In Argentina they are called panchukers and are sold mostly around train stations, and are more popular in the inner country cities. They are often consumed on the street, and may contain cheese. They are served with a number of sauces.
In Australia, a hot dog sausage on a stick, deep fried in batter, is known as a Dagwood Dog, Pluto Pup, or Dippy Dog, depending on region. Variants exist that use wheat-based or corn-based batters. These are not to be confused with the British and Australian battered sav, a saveloy deep fried in a wheat-flour-based batter, as used for fish and chips, which generally does not contain cornmeal. In New Zealand and South Korea, a similar battered sausage on a stick is called a “hot dog”, whereas a “frankfurter” sausage in a long bun is referred to as an “American hot dog”.

In Japan, something like a corn dog can be found at many supermarkets and convenience stores as “American Dogs” for their American origin. These American Dogs, however, use a wheat-flour-based batter with no cornmeal at all.
In Canada, corn dogs may be referred to as “pogo sticks”, or “pogos”, after a popular brand name.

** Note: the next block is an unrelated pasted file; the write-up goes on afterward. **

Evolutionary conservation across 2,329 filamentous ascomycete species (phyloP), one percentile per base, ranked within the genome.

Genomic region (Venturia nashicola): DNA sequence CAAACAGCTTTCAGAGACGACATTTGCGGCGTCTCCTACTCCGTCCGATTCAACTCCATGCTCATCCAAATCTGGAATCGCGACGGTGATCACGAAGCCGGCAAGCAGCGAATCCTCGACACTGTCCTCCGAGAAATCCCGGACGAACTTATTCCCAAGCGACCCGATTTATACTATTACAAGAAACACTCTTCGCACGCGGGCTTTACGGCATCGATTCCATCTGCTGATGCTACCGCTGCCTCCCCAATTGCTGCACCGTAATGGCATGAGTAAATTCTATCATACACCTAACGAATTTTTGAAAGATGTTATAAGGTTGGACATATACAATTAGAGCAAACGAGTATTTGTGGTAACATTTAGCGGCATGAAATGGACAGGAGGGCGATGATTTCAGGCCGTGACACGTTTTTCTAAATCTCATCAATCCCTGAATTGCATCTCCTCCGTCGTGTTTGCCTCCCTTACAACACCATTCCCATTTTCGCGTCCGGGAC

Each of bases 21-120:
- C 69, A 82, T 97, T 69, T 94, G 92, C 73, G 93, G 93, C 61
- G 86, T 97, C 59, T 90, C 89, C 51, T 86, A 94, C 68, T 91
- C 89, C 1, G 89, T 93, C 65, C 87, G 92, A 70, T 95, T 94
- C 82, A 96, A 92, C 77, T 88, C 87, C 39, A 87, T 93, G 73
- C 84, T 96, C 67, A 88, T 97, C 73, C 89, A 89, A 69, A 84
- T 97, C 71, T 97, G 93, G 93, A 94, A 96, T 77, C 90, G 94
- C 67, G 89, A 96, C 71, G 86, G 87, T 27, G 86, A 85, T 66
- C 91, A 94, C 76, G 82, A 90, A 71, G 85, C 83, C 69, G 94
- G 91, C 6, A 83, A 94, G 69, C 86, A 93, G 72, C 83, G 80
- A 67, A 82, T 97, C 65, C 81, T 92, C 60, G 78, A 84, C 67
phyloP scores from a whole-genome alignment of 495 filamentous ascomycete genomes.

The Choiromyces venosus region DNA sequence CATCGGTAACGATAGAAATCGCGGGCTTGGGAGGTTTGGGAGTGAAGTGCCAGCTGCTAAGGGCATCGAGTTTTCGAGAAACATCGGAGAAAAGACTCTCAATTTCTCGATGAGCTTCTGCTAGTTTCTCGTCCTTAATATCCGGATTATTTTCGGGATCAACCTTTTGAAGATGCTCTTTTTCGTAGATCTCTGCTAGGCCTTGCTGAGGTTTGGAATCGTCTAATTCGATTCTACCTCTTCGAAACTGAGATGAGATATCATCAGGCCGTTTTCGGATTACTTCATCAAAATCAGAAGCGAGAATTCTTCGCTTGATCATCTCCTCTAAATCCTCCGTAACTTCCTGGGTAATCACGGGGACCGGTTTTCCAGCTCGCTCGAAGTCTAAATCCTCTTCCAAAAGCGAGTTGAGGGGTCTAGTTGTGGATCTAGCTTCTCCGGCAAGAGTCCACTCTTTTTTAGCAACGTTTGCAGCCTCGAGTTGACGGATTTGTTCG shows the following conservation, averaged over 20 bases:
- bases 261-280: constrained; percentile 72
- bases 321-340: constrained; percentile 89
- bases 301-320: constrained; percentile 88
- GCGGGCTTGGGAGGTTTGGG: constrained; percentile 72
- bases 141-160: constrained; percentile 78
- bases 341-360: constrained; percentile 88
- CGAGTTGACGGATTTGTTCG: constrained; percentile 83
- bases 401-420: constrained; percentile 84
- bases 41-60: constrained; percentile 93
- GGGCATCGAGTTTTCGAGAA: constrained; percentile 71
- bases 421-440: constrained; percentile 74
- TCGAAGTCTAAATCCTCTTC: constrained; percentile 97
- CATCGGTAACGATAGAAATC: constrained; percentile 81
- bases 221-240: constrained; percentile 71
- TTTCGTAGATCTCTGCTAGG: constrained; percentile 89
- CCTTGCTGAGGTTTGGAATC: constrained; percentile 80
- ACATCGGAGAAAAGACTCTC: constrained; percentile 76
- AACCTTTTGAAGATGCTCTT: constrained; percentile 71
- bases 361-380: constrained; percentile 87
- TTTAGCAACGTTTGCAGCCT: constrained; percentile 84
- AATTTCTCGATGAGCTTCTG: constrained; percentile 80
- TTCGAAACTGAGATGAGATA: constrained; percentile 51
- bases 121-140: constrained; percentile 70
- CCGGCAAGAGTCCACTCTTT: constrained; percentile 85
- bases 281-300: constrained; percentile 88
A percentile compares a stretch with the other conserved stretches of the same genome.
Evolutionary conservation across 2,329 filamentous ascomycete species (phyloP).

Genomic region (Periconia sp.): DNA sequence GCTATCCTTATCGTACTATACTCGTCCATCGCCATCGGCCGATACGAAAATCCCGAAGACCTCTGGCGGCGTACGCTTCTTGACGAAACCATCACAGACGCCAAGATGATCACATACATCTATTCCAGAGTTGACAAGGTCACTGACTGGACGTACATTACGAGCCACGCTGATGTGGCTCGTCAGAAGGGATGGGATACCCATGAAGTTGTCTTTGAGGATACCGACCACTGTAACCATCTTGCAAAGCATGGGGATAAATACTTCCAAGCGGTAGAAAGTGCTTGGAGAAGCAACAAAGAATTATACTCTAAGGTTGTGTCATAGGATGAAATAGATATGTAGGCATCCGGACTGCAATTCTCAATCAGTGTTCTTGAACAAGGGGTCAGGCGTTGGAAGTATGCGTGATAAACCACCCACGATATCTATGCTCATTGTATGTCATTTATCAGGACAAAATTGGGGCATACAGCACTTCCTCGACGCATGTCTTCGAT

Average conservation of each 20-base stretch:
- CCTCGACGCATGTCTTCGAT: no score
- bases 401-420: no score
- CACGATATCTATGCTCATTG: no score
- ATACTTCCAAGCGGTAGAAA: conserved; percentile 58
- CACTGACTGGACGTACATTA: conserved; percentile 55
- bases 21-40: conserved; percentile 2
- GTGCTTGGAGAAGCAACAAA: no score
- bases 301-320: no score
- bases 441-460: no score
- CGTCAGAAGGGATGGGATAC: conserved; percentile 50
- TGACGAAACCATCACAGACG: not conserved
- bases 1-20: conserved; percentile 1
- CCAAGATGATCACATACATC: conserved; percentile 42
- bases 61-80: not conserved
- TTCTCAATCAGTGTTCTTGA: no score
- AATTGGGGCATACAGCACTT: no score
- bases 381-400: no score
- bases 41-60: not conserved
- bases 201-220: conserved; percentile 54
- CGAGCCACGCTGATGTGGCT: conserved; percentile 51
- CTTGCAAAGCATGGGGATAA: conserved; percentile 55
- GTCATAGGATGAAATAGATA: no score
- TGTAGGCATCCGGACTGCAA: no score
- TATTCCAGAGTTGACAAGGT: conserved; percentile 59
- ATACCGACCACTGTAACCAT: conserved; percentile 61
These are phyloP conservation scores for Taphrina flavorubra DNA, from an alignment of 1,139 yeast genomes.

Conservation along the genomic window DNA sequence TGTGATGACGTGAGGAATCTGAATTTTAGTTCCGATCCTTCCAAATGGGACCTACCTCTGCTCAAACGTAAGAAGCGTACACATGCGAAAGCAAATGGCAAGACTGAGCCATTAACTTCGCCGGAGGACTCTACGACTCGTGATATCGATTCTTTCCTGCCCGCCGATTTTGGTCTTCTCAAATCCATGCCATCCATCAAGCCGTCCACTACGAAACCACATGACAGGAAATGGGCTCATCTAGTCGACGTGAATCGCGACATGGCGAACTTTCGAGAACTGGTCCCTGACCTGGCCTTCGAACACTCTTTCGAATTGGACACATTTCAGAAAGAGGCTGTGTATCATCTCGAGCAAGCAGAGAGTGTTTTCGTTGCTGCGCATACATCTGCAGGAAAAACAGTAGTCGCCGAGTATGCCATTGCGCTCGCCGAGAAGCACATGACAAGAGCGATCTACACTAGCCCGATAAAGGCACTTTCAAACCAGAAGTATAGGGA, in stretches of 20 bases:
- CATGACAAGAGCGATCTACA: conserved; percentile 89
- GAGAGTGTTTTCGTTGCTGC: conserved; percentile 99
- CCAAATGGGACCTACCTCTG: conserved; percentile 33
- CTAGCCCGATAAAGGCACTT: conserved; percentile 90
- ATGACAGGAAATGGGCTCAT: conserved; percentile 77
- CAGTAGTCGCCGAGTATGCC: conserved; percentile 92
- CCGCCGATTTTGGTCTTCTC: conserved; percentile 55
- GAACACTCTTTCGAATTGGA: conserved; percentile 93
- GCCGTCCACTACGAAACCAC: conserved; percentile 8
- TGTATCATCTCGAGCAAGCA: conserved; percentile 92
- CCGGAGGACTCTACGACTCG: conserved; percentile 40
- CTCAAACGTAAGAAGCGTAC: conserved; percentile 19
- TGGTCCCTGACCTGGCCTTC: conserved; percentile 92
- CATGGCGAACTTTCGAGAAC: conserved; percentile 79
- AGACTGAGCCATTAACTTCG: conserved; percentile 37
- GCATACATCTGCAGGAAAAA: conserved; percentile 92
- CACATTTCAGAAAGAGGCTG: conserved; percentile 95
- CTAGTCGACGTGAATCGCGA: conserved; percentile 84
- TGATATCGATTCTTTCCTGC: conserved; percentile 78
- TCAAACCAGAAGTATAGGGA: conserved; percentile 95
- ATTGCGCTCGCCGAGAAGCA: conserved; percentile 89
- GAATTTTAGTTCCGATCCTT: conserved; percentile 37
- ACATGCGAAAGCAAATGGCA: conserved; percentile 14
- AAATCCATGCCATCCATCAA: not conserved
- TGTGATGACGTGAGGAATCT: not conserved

Another version comes with either melted cheese between the hot dog and the breading or the hot dog is replaced with a cheese-filled hot dog.
Yet another version is the “cornbrat” (or “corn brat”), which is a corn dog made with bratwurst instead of a wiener or hot dog. They are also sold in varieties of different hot dogs such as pork and turkey.
Hot dogs can also so be covered in a potato and egg coating, fried and served on a stick like a corn dog. In effect, the cornbread component is replaced with a latke.
Small corn dogs, known as “corn puppies,” “mini corn dogs,” or “corn dog nuggets,” are a variation served in some restaurants, generally on the children’s menu or at fast food establishments. A serving includes multiple pieces, usually 10. In contrast to their larger counterparts, corn puppies are normally served stickless as finger food.

 

 

 

National Corndog Day is a celebration of the corn dog, tater tots, and American beer that occurs on the first Saturday of March of every year.